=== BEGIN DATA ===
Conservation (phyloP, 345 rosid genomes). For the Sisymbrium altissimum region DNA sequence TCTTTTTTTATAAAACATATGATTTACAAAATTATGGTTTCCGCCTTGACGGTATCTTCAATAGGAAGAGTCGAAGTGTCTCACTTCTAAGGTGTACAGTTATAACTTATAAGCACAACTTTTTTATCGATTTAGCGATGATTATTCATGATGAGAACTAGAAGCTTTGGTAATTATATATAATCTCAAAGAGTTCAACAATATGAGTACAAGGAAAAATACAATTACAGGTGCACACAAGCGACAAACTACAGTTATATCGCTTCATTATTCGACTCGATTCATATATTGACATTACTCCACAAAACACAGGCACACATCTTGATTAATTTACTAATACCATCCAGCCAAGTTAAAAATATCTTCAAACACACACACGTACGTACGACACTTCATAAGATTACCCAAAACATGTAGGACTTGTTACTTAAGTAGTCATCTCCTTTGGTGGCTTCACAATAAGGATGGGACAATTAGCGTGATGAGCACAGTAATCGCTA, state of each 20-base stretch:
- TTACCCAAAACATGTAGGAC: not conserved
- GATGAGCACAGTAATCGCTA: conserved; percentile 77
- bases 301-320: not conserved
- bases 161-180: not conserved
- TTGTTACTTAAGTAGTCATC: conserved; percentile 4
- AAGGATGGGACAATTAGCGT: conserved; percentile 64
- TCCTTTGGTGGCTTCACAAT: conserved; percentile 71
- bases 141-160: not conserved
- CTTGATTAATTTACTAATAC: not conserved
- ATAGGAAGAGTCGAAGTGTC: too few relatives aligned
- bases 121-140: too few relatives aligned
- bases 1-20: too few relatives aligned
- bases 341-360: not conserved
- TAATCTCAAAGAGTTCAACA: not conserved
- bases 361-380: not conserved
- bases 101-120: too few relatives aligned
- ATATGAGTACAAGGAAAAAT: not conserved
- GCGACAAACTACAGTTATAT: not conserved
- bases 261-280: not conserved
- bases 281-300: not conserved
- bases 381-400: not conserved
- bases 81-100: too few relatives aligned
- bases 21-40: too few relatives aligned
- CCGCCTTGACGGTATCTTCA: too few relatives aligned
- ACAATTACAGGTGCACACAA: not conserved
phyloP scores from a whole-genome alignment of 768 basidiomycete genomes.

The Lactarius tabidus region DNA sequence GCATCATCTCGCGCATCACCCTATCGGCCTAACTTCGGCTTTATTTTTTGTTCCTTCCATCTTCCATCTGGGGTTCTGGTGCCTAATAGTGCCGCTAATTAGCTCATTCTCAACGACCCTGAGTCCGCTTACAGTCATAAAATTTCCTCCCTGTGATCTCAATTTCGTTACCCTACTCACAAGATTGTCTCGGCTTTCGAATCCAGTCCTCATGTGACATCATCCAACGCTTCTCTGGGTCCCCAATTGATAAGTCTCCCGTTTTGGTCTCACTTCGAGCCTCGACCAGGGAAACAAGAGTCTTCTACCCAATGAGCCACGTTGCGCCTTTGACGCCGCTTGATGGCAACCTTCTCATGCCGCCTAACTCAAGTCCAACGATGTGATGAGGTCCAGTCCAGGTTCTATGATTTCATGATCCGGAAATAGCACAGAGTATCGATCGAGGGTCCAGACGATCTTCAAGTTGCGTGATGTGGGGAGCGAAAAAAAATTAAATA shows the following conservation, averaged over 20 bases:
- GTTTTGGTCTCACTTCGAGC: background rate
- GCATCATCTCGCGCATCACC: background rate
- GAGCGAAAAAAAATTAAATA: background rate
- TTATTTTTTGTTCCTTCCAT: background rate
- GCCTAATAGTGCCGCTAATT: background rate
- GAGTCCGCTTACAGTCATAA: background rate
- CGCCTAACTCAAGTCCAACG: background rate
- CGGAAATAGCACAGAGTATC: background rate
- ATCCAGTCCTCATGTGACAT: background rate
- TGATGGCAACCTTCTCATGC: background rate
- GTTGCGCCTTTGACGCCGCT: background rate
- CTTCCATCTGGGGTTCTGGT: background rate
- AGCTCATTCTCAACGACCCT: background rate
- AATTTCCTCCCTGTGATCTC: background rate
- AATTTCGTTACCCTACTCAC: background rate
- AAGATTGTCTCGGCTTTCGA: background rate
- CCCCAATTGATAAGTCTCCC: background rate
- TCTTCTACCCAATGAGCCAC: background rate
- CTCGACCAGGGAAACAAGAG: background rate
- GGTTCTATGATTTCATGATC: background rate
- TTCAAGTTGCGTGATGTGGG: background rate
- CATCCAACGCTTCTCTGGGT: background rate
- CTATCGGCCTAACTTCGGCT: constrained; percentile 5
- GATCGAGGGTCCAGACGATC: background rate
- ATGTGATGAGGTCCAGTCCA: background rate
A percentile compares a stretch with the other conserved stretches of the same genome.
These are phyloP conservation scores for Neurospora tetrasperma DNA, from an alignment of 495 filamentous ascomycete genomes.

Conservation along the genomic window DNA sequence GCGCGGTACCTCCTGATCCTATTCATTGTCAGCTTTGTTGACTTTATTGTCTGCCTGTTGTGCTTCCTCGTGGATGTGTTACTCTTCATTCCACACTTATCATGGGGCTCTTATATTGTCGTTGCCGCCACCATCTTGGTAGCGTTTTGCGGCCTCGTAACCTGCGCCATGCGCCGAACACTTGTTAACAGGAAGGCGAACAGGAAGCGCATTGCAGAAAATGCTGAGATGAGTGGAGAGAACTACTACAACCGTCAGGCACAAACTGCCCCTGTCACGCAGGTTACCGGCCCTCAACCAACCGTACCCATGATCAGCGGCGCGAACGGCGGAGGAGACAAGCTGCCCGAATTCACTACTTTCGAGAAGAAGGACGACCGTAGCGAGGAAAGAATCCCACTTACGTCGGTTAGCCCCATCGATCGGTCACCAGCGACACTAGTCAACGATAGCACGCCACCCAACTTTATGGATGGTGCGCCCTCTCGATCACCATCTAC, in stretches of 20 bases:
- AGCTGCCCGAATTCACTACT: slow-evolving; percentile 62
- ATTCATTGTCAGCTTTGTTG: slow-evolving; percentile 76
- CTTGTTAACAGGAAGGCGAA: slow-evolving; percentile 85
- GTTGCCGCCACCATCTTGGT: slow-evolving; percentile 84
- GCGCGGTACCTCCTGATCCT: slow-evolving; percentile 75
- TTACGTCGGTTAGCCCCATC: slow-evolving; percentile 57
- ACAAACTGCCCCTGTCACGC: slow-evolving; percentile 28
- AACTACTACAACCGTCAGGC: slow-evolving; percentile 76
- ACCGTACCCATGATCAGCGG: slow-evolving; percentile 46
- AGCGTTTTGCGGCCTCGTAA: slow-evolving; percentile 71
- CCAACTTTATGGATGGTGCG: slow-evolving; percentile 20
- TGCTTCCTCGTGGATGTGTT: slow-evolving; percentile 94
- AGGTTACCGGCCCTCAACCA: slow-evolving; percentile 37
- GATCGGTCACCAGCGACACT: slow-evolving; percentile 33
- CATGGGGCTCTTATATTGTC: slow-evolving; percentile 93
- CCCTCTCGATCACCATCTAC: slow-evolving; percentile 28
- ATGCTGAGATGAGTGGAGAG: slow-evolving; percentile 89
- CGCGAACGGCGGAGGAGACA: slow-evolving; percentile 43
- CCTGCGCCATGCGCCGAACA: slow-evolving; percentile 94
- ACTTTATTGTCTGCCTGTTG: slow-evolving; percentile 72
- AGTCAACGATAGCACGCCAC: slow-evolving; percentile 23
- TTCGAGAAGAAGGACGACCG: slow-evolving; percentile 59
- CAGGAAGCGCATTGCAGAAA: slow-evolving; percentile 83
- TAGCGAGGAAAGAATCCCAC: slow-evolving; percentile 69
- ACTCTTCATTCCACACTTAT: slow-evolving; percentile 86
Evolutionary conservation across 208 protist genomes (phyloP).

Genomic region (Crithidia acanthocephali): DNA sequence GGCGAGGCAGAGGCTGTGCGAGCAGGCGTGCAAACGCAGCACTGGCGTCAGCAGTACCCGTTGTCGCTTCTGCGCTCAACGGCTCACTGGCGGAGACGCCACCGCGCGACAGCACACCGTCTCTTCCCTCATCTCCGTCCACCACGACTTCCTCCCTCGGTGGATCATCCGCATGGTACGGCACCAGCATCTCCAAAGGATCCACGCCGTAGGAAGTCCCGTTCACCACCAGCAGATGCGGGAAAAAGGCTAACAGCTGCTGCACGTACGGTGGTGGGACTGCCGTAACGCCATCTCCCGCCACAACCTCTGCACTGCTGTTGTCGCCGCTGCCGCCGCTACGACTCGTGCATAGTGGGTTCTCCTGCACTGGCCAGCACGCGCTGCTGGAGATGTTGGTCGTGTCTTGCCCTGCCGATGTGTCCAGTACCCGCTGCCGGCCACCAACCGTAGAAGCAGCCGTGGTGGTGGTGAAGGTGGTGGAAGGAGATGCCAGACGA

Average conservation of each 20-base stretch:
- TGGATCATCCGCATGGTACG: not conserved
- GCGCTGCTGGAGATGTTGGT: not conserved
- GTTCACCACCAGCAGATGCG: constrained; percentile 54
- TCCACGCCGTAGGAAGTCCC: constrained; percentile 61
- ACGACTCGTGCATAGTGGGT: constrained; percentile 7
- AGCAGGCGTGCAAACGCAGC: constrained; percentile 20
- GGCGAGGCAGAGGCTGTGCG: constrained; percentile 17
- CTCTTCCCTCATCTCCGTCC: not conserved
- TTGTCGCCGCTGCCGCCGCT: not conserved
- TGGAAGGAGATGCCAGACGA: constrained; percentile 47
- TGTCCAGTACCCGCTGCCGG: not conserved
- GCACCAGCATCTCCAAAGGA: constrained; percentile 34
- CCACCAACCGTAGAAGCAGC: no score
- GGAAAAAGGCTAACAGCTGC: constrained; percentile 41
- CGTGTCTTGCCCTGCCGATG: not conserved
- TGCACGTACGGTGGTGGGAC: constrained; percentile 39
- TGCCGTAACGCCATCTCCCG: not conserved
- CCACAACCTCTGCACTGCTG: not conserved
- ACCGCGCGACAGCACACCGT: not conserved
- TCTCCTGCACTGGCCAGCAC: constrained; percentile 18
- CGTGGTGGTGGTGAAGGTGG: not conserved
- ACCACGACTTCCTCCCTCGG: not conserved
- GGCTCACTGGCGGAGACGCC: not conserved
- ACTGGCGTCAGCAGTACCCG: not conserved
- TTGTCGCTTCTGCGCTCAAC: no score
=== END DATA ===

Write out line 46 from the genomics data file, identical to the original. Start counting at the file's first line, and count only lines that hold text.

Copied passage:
- TCTTCTACCCAATGAGCCAC: background rate